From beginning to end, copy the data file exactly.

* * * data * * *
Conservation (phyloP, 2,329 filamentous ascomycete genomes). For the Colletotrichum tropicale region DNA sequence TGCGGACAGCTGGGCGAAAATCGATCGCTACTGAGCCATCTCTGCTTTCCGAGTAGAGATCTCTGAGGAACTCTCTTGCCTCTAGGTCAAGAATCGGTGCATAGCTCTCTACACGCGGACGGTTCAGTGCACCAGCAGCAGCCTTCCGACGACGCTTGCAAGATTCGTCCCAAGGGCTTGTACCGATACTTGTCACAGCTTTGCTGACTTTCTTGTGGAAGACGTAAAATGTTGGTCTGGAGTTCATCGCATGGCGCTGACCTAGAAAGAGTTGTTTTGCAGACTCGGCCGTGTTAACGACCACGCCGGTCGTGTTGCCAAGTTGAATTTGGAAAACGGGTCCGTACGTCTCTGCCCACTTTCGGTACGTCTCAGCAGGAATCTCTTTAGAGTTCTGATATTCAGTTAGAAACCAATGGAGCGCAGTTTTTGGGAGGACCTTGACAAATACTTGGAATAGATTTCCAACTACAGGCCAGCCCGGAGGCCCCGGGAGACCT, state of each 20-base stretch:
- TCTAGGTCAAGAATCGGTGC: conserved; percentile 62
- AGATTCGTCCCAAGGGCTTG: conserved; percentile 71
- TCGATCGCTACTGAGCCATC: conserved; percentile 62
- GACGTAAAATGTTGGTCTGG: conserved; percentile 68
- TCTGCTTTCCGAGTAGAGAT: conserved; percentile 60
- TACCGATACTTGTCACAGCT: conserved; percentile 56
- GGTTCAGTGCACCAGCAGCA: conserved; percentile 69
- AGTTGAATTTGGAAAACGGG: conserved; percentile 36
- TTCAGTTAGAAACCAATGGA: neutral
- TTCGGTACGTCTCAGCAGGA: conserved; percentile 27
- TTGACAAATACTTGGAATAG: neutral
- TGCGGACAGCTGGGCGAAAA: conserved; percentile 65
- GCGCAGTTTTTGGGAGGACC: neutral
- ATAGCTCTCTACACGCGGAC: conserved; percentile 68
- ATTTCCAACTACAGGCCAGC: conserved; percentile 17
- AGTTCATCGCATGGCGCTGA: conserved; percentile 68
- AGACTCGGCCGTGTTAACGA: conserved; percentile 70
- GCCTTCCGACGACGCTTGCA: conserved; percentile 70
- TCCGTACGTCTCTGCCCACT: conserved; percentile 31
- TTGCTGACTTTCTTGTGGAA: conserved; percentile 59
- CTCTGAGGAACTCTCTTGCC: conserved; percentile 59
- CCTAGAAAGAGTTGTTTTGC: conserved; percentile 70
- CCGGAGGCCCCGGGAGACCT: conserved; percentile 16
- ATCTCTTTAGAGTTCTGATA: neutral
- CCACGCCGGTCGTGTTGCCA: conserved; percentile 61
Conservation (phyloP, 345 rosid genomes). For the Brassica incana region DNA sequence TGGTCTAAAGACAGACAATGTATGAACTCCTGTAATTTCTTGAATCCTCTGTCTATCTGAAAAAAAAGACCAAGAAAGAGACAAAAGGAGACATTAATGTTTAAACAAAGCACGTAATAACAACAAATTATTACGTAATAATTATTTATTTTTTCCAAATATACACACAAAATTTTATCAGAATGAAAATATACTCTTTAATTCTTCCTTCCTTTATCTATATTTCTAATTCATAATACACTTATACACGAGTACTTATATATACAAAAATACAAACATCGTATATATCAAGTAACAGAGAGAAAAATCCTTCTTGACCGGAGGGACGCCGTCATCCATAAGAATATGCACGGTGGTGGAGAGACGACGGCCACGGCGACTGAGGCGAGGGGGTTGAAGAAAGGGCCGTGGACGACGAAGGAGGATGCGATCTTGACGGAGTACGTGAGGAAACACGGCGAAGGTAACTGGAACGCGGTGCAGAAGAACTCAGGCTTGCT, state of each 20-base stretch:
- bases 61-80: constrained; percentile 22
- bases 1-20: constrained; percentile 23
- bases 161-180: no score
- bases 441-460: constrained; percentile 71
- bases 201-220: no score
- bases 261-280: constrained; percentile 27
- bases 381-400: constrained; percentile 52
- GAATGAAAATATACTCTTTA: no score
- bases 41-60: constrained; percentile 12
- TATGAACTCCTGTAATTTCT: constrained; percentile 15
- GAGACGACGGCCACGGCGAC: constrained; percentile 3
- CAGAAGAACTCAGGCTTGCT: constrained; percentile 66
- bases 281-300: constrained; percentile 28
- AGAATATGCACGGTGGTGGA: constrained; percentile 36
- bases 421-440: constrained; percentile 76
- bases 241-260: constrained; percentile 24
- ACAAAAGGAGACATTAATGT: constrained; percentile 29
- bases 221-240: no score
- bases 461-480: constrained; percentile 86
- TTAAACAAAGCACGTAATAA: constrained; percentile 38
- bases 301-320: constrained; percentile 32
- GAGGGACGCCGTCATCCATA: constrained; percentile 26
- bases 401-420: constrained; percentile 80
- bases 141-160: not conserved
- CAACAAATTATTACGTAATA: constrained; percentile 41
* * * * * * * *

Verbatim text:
Conservation (phyloP, 2,329 filamentous ascomycete genomes). For the Colletotrichum tropicale region DNA sequence TGCGGACAGCTGGGCGAAAATCGATCGCTACTGAGCCATCTCTGCTTTCCGAGTAGAGATCTCTGAGGAACTCTCTTGCCTCTAGGTCAAGAATCGGTGCATAGCTCTCTACACGCGGACGGTTCAGTGCACCAGCAGCAGCCTTCCGACGACGCTTGCAAGATTCGTCCCAAGGGCTTGTACCGATACTTGTCACAGCTTTGCTGACTTTCTTGTGGAAGACGTAAAATGTTGGTCTGGAGTTCATCGCATGGCGCTGACCTAGAAAGAGTTGTTTTGCAGACTCGGCCGTGTTAACGACCACGCCGGTCGTGTTGCCAAGTTGAATTTGGAAAACGGGTCCGTACGTCTCTGCCCACTTTCGGTACGTCTCAGCAGGAATCTCTTTAGAGTTCTGATATTCAGTTAGAAACCAATGGAGCGCAGTTTTTGGGAGGACCTTGACAAATACTTGGAATAGATTTCCAACTACAGGCCAGCCCGGAGGCCCCGGGAGACCT, state of each 20-base stretch:
- TCTAGGTCAAGAATCGGTGC: conserved; percentile 62
- AGATTCGTCCCAAGGGCTTG: conserved; percentile 71
- TCGATCGCTACTGAGCCATC: conserved; percentile 62
- GACGTAAAATGTTGGTCTGG: conserved; percentile 68
- TCTGCTTTCCGAGTAGAGAT: conserved; percentile 60
- TACCGATACTTGTCACAGCT: conserved; percentile 56
- GGTTCAGTGCACCAGCAGCA: conserved; percentile 69
- AGTTGAATTTGGAAAACGGG: conserved; percentile 36
- TTCAGTTAGAAACCAATGGA: neutral
- TTCGGTACGTCTCAGCAGGA: conserved; percentile 27
- TTGACAAATACTTGGAATAG: neutral
- TGCGGACAGCTGGGCGAAAA: conserved; percentile 65
- GCGCAGTTTTTGGGAGGACC: neutral
- ATAGCTCTCTACACGCGGAC: conserved; percentile 68
- ATTTCCAACTACAGGCCAGC: conserved; percentile 17
- AGTTCATCGCATGGCGCTGA: conserved; percentile 68
- AGACTCGGCCGTGTTAACGA: conserved; percentile 70
- GCCTTCCGACGACGCTTGCA: conserved; percentile 70
- TCCGTACGTCTCTGCCCACT: conserved; percentile 31
- TTGCTGACTTTCTTGTGGAA: conserved; percentile 59
- CTCTGAGGAACTCTCTTGCC: conserved; percentile 59
- CCTAGAAAGAGTTGTTTTGC: conserved; percentile 70
- CCGGAGGCCCCGGGAGACCT: conserved; percentile 16
- ATCTCTTTAGAGTTCTGATA: neutral
- CCACGCCGGTCGTGTTGCCA: conserved; percentile 61
Conservation (phyloP, 345 rosid genomes). For the Brassica incana region DNA sequence TGGTCTAAAGACAGACAATGTATGAACTCCTGTAATTTCTTGAATCCTCTGTCTATCTGAAAAAAAAGACCAAGAAAGAGACAAAAGGAGACATTAATGTTTAAACAAAGCACGTAATAACAACAAATTATTACGTAATAATTATTTATTTTTTCCAAATATACACACAAAATTTTATCAGAATGAAAATATACTCTTTAATTCTTCCTTCCTTTATCTATATTTCTAATTCATAATACACTTATACACGAGTACTTATATATACAAAAATACAAACATCGTATATATCAAGTAACAGAGAGAAAAATCCTTCTTGACCGGAGGGACGCCGTCATCCATAAGAATATGCACGGTGGTGGAGAGACGACGGCCACGGCGACTGAGGCGAGGGGGTTGAAGAAAGGGCCGTGGACGACGAAGGAGGATGCGATCTTGACGGAGTACGTGAGGAAACACGGCGAAGGTAACTGGAACGCGGTGCAGAAGAACTCAGGCTTGCT, state of each 20-base stretch:
- bases 61-80: constrained; percentile 22
- bases 1-20: constrained; percentile 23
- bases 161-180: no score
- bases 441-460: constrained; percentile 71
- bases 201-220: no score
- bases 261-280: constrained; percentile 27
- bases 381-400: constrained; percentile 52
- GAATGAAAATATACTCTTTA: no score
- bases 41-60: constrained; percentile 12
- TATGAACTCCTGTAATTTCT: constrained; percentile 15
- GAGACGACGGCCACGGCGAC: constrained; percentile 3
- CAGAAGAACTCAGGCTTGCT: constrained; percentile 66
- bases 281-300: constrained; percentile 28
- AGAATATGCACGGTGGTGGA: constrained; percentile 36
- bases 421-440: constrained; percentile 76
- bases 241-260: constrained; percentile 24
- ACAAAAGGAGACATTAATGT: constrained; percentile 29
- bases 221-240: no score
- bases 461-480: constrained; percentile 86
- TTAAACAAAGCACGTAATAA: constrained; percentile 38
- bases 301-320: constrained; percentile 32
- GAGGGACGCCGTCATCCATA: constrained; percentile 26
- bases 401-420: constrained; percentile 80
- bases 141-160: not conserved
- CAACAAATTATTACGTAATA: constrained; percentile 41